Many student parents want time to connect with their faculty and peers. In this case, providing a mix of asynchronous course content with synchronous discussion or connection time is an excellent way to foster relationship-building while ensuring student parents get the flexibility they need.
Understand That Students Have Intersectional Identities
Student parents do not exist as a monolithic — in fact, many of them have multiple intersecting identities in terms of race, gender, sexual orientation, culture, and so on.
We've often used a very traditional definition of what constitutes parenting, but it's important to remember that parents include those who have nonbiological children or who have adopted children, those who are caring for an older parent or aging family member, and those who are pregnant or expecting a child.
We must adopt a more comprehensive definition of parenting to ensure these students continue to have access to flexible courses, peer support, and community networks.
Schools must recognize that student parents do not exist as a monolithic and in fact have multiple intersecting identities.
Supporting student parents requires partnerships and communication across departments. Students of color in particular should be aware of the cultural resources available through their institution's multicultural department. In order to promote student persistence and community-building, schools must give students of color the opportunity to engage with peers of the same race and/or cultural background.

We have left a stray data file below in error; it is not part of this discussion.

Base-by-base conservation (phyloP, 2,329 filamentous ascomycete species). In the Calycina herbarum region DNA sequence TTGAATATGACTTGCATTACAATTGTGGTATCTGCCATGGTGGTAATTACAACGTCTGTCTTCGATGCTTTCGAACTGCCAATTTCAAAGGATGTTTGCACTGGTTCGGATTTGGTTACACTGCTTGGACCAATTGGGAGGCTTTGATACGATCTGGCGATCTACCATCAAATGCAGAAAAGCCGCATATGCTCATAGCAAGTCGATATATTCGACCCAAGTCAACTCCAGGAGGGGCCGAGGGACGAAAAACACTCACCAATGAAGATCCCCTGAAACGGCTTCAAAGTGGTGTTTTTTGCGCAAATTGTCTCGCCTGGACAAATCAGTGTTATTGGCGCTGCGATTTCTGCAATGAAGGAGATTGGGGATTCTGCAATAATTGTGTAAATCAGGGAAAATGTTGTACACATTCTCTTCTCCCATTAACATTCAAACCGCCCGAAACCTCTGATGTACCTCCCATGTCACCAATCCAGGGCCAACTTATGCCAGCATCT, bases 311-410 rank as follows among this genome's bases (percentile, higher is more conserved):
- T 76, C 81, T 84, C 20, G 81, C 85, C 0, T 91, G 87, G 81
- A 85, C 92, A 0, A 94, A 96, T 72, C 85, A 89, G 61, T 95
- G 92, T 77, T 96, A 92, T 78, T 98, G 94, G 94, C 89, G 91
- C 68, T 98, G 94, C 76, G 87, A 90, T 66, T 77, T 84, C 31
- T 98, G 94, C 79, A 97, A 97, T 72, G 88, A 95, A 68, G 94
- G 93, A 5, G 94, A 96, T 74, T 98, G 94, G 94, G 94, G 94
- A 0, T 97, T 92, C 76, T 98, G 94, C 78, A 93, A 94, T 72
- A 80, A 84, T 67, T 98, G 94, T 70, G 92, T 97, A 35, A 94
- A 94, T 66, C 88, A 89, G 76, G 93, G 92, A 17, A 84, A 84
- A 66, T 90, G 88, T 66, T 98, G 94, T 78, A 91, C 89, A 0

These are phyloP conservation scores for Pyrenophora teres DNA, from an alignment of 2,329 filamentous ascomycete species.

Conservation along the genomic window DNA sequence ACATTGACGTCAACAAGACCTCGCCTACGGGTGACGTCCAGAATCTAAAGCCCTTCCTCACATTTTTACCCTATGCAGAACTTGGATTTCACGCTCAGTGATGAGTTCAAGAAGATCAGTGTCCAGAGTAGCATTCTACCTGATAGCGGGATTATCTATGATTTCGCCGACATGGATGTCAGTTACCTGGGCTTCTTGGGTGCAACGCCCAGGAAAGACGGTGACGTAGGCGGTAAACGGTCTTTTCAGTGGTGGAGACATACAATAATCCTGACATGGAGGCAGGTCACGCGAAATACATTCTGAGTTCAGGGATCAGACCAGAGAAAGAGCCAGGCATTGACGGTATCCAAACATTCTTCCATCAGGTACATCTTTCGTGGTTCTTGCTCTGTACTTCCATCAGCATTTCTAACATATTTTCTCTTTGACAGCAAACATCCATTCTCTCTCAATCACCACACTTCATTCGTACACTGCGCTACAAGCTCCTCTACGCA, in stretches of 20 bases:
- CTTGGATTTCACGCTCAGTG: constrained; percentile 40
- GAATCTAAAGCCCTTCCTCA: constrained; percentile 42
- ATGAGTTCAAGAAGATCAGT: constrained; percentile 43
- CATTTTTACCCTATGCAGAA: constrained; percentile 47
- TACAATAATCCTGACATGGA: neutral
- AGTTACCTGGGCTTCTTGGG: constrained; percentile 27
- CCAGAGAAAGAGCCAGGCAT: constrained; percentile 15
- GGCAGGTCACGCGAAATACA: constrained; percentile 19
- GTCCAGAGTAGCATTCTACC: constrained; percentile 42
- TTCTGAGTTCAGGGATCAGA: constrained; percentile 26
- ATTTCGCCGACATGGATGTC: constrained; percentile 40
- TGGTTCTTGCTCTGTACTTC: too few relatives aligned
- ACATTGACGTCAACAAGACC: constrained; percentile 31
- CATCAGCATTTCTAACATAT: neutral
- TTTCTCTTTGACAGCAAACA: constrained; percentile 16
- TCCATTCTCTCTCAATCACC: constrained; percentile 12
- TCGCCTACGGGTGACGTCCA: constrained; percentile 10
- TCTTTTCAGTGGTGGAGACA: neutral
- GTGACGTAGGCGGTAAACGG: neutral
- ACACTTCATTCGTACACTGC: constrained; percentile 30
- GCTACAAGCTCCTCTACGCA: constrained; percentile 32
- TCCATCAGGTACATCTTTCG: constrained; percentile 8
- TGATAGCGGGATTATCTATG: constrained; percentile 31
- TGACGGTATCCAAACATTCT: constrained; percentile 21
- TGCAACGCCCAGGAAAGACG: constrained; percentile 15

Several colleges also provide students access to emergency funding in the event they experience hardship and need help paying for college. These emergency funds are crucial for single parents and families facing economic challenges due to the pandemic.
The Key to Supporting Student Parents
As millions of student parents continue to enroll in college, it's vital that institutions demonstrate their commitment to supporting this group's holistic needs. Student parents' success isn't just necessary for advancing diversity and equity initiatives on campuses, but it's also the key to our economy's health.
The first step to advocating for student parents is to understand the unique needs these learners face. Only then can we develop partnerships between academic and student affairs to create and implement tailored services to effectively support student parents.
Feature Image: filadendron / E+ / Getty Images